Malaya & Vietnam

I will shortly be writing an essay on "Counter-Insurgency in the 20th Century; A comparison between Malaya and Vietnam" or a title to that effect...

can anyone recommend any good books on these two conflicts that focus on the counter-insurgency aspects of the conflicts?


John A Nagl - Learning to Eat Soup with a Knife: Counterinsrugency Lessons from Malaya and Vietnam (Chicago Press) might be a useful starting point.
thanks Archimedes, your help is appreciated.

I've already done a bit of research into the topic, but was wondering before I have to spend money on books, what ones are worth getting!
Archimedes said:
John A Nagl - Learning to Eat Soup with a Knife: Counterinsrugency Lessons from Malaya and Vietnam (Chicago Press) might be a useful starting point.
Have you read it ? I'm thinking of buying it.


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The French Foreign Legion by Douglas Boyd has a chapter or two on what the French failed to learn in French Indo-China, including Dien Bien Phu.

May be worth a look.
VB - I've - what's the phrase? - 'dipped into it' and it looks to be worthwhile; it was useful background for the COIN stage of ICSC(L) .
Try ....
The Jungle Beat: Fighting Terrorists in Malaya by Roy Follows - a real good read.
The War of the Running Dogs: Malaya 1948-1960 by Noel Barber
Confrontation, the War with Indonesia 1962-1966 by Nick Van Der Bijl
Malayian Emergency by Robert Jackson
and the ultimate cheat ...
Unconventional Conflicts in a New Security Era: Lessons from Malaya and Vietnam by Sam Sarkesian
You might also like to try: Psychological Warfare of the Malayan Emergency 1948-1960. Herbert A.Friedman (2006),and anything alluding to Field Marshal Sir Gerald Templer, KG, GCB, GCMG, KBE.

Templer's tactics against the communists were held up as a model for counter-insurgency operations.
Not books but a couple of websites you might look at:

This one has some pretty good resources on it which cover your proposed subject pretty well.

This will give you a good overview on Malaya and also some good perspectives from the jungle bashers point of view.

This site has got some academic stuff about Vietnam and Malaya on it

Finally this link should serve you pretty well

Hope this helps and saves you spunking cash on books.
Have you come across H. John Poole in your research? He's a retired US Marine who has written a great deal about current insurgency/counter-insurgency tactics in the Middle East; but I'm sure he references past wars, as well - 'Another Bridge to Cross'.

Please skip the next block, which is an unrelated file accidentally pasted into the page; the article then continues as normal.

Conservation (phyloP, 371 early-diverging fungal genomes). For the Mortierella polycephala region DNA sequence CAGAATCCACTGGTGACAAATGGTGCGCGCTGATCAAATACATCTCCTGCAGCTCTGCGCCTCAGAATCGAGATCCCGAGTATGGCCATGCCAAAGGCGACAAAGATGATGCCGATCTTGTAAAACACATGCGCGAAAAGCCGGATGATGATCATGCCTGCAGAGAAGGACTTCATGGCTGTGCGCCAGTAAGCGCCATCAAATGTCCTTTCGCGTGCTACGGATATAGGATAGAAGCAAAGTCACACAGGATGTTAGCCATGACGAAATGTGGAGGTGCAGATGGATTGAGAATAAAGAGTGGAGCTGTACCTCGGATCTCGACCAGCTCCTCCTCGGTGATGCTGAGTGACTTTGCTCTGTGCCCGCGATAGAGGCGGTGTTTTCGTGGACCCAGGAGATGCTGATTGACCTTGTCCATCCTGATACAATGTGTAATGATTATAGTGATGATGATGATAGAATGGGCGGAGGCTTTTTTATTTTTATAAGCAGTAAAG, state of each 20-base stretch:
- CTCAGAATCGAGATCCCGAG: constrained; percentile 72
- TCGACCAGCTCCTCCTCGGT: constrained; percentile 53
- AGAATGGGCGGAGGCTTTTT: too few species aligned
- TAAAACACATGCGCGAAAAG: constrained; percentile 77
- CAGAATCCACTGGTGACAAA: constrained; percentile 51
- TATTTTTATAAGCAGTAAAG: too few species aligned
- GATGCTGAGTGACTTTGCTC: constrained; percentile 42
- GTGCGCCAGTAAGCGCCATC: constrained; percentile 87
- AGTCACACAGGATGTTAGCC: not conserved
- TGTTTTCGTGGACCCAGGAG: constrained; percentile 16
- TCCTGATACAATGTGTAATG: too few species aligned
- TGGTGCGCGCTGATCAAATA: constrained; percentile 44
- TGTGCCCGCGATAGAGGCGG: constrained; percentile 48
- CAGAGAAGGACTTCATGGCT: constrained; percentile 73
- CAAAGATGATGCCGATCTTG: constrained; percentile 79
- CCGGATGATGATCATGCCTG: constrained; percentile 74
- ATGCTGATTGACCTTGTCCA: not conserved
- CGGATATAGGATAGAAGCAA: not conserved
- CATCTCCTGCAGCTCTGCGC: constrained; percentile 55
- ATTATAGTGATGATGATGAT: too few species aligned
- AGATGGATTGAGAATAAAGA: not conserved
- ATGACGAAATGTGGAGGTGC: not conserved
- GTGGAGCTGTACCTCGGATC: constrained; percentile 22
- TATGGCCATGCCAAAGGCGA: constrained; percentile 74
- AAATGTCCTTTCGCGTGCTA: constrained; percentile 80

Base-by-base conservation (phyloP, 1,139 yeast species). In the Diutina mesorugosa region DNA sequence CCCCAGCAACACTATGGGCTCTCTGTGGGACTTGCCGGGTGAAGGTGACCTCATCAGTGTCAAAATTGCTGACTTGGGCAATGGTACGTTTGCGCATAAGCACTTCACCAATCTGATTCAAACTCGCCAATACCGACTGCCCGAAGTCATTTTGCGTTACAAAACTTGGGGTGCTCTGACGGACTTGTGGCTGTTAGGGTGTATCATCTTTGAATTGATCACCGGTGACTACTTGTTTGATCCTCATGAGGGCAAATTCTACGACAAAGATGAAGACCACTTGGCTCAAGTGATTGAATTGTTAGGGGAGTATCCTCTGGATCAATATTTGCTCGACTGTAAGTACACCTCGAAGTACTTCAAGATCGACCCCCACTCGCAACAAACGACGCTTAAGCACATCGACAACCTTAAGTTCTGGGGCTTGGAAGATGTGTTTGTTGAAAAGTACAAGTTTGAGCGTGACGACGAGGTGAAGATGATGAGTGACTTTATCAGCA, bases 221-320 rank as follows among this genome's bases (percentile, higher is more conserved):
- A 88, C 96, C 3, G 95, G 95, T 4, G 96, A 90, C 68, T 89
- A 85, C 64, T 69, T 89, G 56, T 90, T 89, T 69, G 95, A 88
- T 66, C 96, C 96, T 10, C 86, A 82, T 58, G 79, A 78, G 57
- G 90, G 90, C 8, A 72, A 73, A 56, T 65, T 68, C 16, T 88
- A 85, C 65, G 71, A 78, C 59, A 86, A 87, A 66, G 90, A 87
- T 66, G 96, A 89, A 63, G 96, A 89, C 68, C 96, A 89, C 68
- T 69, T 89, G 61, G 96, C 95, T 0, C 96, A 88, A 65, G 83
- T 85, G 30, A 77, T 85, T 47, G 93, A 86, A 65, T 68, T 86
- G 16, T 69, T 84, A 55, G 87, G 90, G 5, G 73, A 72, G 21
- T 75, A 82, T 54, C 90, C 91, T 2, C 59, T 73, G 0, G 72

Anyway, here - from the Hitchhiker's Guide - includes a bibliography:

He seems very well respected - and even if he doesn't have exactly what you want, it might be worthwhile to trawl through his sources/bibliography at the back of his book.
A fantastic read is ''the Jungle is neutral'' by F. Spencer Chapman, DSO.


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CREEEEEAK........" it LIVES! Come Igor, more power! "
" Yeth, Marthter!"

I imagine that the dissertation is long-buried. But having searched on 'Malaya' this thread seemed quite apposite. Saw this, thought of y'all:

PsyWar during the Malayan Emergency | University of Cambridge

Sound link HERE

The Malayan Emergency of 1948-1960 is widely regarded as having involved the most successful British counter-insurgency (COIN) campaign in history. Similarly, it also included one of the most successful British psychological warfare operations ever undertaken. This important aspect of the COIN campaign, however, has only been examined in a handful of studies – something which remains true more broadly of British psychological warfare efforts throughout the period of imperial decolonisation and the Cold War.

In this seminar paper (originally given on Friday, 22 February, 2013), Thomas J. Maguire provides an insight into how psychological warfare played an increasingly important part in the largest British counter-insurgency operation of the decolonisation era.